Among literary critics, a controversy has been raging tepidly over what purpose reviewing might hold in this age of crowdsourcing. Why rely upon one fallible pundit’s thumbs up or thumbs down when you can access the wisdom of crowds by averaging dozens of ratings, whether elite or mass?
As a 21st-century movie reviewer, I’ve always found this catcall hard to dismiss, which is why I try to only write about movies where I can explain something more interesting than whether I liked it or not. While I take a backseat to no one in admiration of my own taste, I have to admit that the aggregation sites are reasonably reliable.
Consider Mel Gibson’s new crime movie Get the Gringo, which debuted in Israeli theaters back in March but is finally out now on Netflix and DVD here in the land of the free and the home of the brave. Mel plays a California bank robber similar to his tough-guy character in 1999’s Payback. With a car full of cash, he makes a run for the Mexican border like an outback O. J., only to find a large fence has recently been erected. After crashing through, he’s sentenced to Tijuana’s hilariously vibrant El Pueblito prison, a pre-apocalyptic wasteland reminiscent of Bartertown, the free-market dystopia in Mel’s Mad Max Beyond Thunderdome.
Get the Gringo enjoys a solid 80% positive rating among 51 critics on Rotten Tomatoes and a 7.1 score from over 30,000 viewers on IMDb.com.
Those numbers seem right to me. Get the Gringo is efficient, funny, quick, and thoroughly entertaining. It’s not quite Lethal Weapon or Road Warrior, but it’s far above the average 2012 film and wittily recapitulates Mel’s career.
So what’s the point of reviewing competent commercial films such as Get the Gringo?
Well, who else is writing about it? A glance at its Rotten Tomatoes page shows that Get the Gringo has not been reviewed by any “Top Critics” outside of the two trade papers.
In other words, Gibson has been more or less blacklisted by the media.
As you may recall from the dozens of documentaries about the horrors of Hollywood refusing to work with communists during the 1950s, blacklisting is the worst sin imaginable. But this is totally the opposite of the bad kind of blacklisting because, you see, Gibson is not a Stalinist.
Which I guess is too bad, because Mel Gibson is almost the only figure in Hollywood engaging imaginatively with a vast topic of ever-growing importance in American life: Mexico.
In this century, that nation of 150 million—35 million of whom live in the US—has receded from the American imagination. Although Mexico has been undergoing a horrifyingly bizarre civil war just over the border for the last half-dozen years, the whole country strikes well-bred white Americans as…inappropriate. Mexican mass-market films, such as El Infierno, 2010’s hit satire about the narco war, almost never get released here. Heck, Iranian movies are more likely to make it into theaters in Los Angeles.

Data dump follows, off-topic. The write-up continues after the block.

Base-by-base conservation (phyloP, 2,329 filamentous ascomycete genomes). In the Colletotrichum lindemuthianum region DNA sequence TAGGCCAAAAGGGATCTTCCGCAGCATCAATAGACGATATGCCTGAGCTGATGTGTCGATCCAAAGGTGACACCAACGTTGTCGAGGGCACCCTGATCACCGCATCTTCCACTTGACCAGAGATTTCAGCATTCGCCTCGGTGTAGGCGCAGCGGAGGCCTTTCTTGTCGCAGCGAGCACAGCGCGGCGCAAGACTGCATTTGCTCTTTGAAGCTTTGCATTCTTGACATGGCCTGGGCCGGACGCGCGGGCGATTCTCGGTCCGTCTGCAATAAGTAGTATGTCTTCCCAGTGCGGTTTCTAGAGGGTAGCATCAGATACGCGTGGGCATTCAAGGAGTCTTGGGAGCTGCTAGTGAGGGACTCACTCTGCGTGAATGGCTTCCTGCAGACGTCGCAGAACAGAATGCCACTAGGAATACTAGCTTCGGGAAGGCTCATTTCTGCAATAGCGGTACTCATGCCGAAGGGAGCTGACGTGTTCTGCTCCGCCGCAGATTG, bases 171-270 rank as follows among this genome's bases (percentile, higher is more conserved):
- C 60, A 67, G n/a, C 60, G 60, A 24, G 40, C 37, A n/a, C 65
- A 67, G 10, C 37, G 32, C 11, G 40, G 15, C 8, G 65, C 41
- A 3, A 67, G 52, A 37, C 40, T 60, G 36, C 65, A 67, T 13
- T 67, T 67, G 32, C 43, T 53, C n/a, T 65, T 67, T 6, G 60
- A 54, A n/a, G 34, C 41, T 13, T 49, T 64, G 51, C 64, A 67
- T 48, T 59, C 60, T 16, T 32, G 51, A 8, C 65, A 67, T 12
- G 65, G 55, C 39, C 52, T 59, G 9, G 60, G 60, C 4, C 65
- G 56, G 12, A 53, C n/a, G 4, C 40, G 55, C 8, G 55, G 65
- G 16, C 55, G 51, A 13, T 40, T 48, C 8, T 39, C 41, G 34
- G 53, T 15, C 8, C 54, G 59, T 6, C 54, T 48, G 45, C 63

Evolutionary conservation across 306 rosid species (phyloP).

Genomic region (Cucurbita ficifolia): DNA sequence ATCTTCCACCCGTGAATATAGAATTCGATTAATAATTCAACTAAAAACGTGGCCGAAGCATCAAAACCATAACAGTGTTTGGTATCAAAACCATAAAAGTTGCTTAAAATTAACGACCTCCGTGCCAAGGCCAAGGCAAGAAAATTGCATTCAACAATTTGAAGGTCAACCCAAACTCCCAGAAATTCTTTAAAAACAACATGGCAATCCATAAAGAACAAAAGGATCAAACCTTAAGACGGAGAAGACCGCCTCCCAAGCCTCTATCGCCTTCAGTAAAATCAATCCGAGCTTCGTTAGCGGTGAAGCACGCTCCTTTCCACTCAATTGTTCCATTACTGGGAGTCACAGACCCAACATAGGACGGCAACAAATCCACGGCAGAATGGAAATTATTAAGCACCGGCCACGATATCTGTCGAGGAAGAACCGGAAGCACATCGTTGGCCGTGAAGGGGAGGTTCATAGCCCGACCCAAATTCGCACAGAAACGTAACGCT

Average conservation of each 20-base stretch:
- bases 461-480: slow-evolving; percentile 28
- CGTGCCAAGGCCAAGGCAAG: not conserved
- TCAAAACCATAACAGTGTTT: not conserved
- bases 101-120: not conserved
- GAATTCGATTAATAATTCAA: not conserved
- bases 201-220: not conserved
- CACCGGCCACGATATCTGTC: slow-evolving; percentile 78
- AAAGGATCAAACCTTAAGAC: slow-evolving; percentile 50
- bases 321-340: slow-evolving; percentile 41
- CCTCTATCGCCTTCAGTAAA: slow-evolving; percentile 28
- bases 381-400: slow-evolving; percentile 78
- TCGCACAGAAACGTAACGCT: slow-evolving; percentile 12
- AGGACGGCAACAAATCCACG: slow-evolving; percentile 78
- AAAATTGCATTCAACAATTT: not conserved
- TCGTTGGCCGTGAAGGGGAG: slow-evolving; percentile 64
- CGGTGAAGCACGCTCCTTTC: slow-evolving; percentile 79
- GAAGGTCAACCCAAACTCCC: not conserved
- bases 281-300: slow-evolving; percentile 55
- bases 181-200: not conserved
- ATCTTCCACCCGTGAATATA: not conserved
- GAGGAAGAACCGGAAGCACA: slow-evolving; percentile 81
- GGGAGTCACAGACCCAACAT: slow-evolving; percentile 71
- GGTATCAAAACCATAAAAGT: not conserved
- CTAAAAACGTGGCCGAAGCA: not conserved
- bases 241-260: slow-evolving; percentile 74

A half-century ago, Mexico—violent, superstitious, and accommodating—fascinated certain American filmmakers. The chief remnant of this old breed, formerly found widely among Catholics (for example, John Ford and John Wayne) and Californians (Sam Peckinpah) is Gibson.
The movie that set Gibson on the road to press purgatory, 2004’s The Passion of the Christ, was hugely popular with Mexican-Americans, perhaps because it was shot in the cinematic equivalent of the Counter-Reformation Baroque style of Mexico’s greatest churches. Moreover, it touched upon that Mexican fascination with suffering, torture, and sacrifice that pre-dates Columbus.
Few apologized to Gibson when The Passion didn’t cause the predicted pogroms. Never having to say you’re sorry is one of the benefits of not “losing control of the media,” to quote Sarah Silverman in her 2005 movie Jesus Is Magic.
Gibson next directed Apocalypto, with an all-Amerindian cast speaking Mayan. This 16th-century period piece outraged various blue-eyed ethnic activists over its insensitive depiction of pre-Columbian civilization. But there are reasons the native masses converted to Catholicism, although sometimes the old death cults pop up again, such as in the recent renaissance of Santa Muerte worship among the narcos. (When is somebody going to make that into a big-budget movie? Even Oliver Stone wouldn’t touch Santa Muerte in his Savages.)
Get the Gringo is set in one of those staggering Latin American penal shantytowns (like the jail in Hector Babenco’s Carandiru, only funnier) where the prisoners can’t leave but anybody else can enter for a modest fee. Since crime is the mainstay of the local economy, prison is the hottest ticket in town. El Pueblito held 5,000 inmates, plus as many wives, children, whores, shopkeepers, taco-stand operators, realtors, cable-TV installers, carnival-ride operators, and gangsters holing up from the law as cared to bribe their way in.
This factual prison epitomizes the Mexican entrepreneurial knack: “You can buy anything, except your way out.” As Mel’s character notes on a Sunday when the prison yard fills up with even more small children running amok amid the (literally vibrant) pup tents set up by entrepreneurs for conjugal visits: “It’s visiting day, so take the whole family to the crappiest place on Earth.”
Was El Pueblito’s seething Hobbesian community a triumph of the human spirit or a lesson about where America is headed?
Who knows? All that Mel knew ten years ago when he read about how the Mexican army had to send in 2,000 armed soldiers to shut down the prison is that it would make a great setting for a Mel Gibson movie.